Foreign airlines can’t have management control over domestic carriers: DGCA

Ashwini Phadnis Shishir Sinha New Delhi | Updated on February 19, 2014 Published on February 19, 2014

The Jet-Etihad deal signed last year has come under the competition watchdog CCI and SEBI's scanner.

Decision comes after SEBI’s relook at Jet-Etihad deal

The Directorate General of Civil Aviation (DGCA) has mandated that no domestic scheduled passenger airline will enter into an agreement with foreign airlines or foreign investors which gives these foreign entities or others the right to control the management of the domestic operator on their behalf.

SEBI relook

This comes after the Securities and Exchange Board of India (SEBI), took a relook at the Jet-Etihad deal signed by the two airlines in April 2013.

There were rumours that after Jet Airways sold a minority stake to Abu Dhabi-based Etihad Airways, it was actually calling the shots in the running of an airline in India, despite being a minority shareholder.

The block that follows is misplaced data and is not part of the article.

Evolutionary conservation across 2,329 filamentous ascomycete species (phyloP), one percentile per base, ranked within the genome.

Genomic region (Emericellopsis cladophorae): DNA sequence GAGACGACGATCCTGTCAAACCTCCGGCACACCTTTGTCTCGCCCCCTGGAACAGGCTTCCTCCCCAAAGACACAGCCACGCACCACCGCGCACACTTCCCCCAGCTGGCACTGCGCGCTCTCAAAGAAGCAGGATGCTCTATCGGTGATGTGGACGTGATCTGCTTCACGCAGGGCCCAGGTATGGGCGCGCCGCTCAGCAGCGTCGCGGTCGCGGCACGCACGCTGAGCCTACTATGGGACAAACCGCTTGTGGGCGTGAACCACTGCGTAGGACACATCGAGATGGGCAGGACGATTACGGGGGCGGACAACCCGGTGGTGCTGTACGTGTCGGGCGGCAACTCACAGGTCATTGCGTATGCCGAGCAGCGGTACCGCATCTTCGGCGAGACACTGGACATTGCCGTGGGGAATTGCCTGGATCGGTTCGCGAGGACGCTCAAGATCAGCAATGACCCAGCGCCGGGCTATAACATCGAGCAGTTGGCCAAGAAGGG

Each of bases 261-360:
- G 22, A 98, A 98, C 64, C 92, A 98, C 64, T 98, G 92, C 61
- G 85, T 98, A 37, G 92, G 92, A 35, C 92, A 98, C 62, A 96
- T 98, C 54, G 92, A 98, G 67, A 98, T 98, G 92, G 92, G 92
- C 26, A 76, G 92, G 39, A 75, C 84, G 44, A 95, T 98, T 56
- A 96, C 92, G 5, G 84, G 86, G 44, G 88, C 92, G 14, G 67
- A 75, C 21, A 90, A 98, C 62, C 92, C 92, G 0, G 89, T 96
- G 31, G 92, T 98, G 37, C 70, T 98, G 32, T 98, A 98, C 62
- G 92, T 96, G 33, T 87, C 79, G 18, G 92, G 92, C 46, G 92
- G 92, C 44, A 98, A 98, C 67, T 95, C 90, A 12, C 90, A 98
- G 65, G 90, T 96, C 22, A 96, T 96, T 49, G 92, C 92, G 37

The DGCA revised the Civil Aviation requirement for Grant of Permit to operate Scheduled Passenger Air Transport Services after SEBI served a notice to Etihad for allegedly violating the take-over code while acquiring a stake in Jet Airways.

SEBI’s stand came after the CCI, in its order of November 12, observed that Jet and Etihad had entered into a composite combination comprising an investment agreement (IA), a shareholders agreement (SHA) and the commercial cooperative agreement (CCA), with thecommon/ultimate objective of enhancing their airline business through joint initiatives.

The effect of these agreements including the governance structure envisaged in the “CCA establishes Etihad’s joint control over Jet, more particularly over the assets and operations of Jet,” the CCI had said.

New FDI norms

The Government had changed the Foreign Direct Investment norms late in 2012 allowing foreign airlines to acquire a stake of up to 49 per cent in domestic airlines.

In April last year, Jet Airways sold 24 per cent stake to Etihad for over ₹2,000 crore.

The deal ran into trouble almost immediately with questions being raised about control of the company shifting to Abu Dhabi, a point which Jet Airways denied.

Published on February 19, 2014
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